Confessions of a Local Celebrity
by Mike Soret
(Belgravian Press, 190 pages, $10 softcover)
The smallest of the small presses can be the most fertile places to hunt for marginal voices; I think of margins as places filled with lost or undiscovered treasure.
Mike Soret’s memoir is good loot — his Confessions . . . begin in 1995, which is when he led (and eventually destroyed) a Vancouver-based revival swing band called The Molestics. Frankly, sometimes offensively, the book explores five or so years in the life of an unknown band trying to build its audience.
Labelled Dixieland-punk, or “hokum” music, the Molestics gained a reputation for putting on wild performances that focused on making memories over making fans. Soret writes: “My lyrics were never very clever, my horn playing never very good. But as an actor, I brought something.”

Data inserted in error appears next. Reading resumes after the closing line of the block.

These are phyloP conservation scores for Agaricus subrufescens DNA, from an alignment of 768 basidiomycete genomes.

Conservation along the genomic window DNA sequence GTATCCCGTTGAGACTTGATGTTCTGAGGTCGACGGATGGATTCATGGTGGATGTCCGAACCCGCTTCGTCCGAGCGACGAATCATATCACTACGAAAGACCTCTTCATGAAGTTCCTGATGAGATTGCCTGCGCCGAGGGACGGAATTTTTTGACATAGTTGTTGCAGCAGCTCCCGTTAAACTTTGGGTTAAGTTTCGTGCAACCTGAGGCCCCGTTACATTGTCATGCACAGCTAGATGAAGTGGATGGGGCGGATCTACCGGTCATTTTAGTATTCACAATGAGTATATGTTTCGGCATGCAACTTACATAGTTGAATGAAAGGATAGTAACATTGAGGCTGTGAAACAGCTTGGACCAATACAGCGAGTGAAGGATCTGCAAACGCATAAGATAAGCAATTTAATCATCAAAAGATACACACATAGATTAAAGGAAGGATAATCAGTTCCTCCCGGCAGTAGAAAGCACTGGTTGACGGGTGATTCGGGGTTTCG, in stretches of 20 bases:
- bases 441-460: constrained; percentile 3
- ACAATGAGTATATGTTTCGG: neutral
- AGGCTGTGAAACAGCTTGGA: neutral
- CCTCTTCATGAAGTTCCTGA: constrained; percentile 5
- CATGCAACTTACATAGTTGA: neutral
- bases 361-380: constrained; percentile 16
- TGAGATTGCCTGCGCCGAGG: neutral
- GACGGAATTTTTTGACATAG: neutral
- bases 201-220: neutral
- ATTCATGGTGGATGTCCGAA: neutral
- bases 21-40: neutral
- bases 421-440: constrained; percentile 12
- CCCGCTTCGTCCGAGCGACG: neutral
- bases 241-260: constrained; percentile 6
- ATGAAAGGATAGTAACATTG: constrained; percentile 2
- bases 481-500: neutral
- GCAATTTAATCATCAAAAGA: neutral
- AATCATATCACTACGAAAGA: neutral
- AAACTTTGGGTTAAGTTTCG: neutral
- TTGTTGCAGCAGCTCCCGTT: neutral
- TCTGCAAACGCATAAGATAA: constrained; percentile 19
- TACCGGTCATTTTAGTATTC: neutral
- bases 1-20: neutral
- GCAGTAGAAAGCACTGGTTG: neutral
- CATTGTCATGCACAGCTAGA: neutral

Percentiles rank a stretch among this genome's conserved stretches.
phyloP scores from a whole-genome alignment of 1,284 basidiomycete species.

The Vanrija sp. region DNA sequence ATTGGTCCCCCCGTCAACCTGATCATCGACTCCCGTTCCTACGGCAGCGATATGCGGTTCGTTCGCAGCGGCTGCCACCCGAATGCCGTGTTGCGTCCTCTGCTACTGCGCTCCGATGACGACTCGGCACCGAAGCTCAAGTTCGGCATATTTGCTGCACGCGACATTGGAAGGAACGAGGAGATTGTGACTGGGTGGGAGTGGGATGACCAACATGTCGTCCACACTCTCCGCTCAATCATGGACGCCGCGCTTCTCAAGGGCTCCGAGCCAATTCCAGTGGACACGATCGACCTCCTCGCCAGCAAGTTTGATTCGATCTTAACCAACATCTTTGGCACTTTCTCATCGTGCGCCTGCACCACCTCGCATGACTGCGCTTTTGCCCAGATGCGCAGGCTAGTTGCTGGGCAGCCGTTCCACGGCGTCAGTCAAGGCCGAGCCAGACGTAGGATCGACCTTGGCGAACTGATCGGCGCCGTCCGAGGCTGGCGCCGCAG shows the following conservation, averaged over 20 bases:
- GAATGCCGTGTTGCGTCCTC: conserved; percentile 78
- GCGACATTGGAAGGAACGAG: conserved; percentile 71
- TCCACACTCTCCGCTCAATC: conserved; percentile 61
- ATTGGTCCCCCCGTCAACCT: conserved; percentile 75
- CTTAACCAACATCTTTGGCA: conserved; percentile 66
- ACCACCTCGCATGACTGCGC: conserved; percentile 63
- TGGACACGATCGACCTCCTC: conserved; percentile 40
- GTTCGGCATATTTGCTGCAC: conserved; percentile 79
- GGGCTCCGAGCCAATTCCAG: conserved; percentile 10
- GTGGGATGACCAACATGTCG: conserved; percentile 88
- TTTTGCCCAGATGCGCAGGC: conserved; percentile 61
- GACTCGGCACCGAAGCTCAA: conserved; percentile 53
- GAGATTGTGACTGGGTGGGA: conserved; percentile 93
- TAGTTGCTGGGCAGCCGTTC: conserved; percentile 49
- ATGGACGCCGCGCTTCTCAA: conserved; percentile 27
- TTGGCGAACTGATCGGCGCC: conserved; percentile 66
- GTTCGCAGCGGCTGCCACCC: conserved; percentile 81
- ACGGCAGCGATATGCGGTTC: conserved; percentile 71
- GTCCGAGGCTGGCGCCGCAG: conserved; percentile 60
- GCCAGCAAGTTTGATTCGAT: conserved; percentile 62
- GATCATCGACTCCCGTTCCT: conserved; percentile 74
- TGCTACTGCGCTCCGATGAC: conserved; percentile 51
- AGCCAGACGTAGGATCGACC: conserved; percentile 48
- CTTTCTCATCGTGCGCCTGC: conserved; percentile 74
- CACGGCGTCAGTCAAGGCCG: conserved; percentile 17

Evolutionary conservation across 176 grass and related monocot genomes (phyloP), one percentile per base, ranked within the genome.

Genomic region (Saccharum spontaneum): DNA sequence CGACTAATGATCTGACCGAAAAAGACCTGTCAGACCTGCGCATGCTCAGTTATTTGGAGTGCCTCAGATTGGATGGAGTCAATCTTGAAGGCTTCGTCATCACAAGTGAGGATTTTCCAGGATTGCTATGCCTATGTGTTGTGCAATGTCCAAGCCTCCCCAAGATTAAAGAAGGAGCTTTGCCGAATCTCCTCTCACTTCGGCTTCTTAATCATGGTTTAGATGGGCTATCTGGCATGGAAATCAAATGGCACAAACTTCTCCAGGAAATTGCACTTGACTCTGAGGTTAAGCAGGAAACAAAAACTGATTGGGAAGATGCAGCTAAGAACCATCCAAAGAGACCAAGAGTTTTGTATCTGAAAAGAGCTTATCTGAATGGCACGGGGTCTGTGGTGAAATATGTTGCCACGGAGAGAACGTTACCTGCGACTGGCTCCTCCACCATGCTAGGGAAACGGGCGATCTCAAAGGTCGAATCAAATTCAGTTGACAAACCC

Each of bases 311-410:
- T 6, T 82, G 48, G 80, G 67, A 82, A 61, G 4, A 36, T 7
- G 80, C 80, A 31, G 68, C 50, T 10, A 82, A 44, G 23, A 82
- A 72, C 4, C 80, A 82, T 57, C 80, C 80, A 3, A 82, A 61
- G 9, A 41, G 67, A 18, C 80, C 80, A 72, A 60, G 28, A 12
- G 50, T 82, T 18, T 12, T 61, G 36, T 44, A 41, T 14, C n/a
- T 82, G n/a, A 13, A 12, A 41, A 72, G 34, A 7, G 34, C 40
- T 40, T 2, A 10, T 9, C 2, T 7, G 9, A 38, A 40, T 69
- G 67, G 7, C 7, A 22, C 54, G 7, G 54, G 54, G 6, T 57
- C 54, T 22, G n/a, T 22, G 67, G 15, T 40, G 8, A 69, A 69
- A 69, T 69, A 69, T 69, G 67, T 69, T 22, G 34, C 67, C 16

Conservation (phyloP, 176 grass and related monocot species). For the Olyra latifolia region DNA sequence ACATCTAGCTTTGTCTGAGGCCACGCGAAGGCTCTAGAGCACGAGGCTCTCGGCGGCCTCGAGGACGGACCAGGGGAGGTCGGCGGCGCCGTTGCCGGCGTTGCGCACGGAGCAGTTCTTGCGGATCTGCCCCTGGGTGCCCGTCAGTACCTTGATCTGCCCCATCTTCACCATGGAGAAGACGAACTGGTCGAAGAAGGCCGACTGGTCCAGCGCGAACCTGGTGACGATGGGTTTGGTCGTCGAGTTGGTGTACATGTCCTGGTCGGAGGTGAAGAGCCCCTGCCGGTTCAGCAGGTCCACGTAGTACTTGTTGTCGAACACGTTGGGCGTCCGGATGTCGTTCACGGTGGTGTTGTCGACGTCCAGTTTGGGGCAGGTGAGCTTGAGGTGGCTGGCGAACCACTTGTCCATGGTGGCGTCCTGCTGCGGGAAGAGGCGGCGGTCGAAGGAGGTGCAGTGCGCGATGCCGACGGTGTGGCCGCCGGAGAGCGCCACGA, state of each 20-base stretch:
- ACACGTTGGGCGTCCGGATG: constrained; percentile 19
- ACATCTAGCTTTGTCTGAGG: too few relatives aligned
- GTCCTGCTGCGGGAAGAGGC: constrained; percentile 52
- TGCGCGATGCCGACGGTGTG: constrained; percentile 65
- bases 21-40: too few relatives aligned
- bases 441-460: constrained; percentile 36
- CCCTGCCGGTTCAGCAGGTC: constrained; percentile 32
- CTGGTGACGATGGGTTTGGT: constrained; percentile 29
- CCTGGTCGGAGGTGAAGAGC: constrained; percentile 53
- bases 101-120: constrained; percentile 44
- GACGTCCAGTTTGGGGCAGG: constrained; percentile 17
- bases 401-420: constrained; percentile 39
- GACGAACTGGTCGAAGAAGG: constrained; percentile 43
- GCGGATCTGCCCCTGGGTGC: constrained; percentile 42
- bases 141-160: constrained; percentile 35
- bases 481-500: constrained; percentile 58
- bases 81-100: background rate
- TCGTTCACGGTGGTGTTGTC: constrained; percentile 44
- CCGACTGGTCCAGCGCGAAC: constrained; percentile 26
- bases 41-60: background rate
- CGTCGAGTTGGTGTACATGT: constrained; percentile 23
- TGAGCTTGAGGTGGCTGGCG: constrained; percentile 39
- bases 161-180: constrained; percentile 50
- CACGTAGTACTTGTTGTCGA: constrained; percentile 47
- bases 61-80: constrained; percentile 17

And as a memoirist, Soret brings more: with few prospects for any legacy, or enough royalty payments to buy rose-coloured glasses, he uses hindsight to zero in on the tragic-comic theatre of the music industry from the perspective of fleeting celebrity. It’s a reader’s good luck, he’s still putting on a good show.
- Review by Dan Evans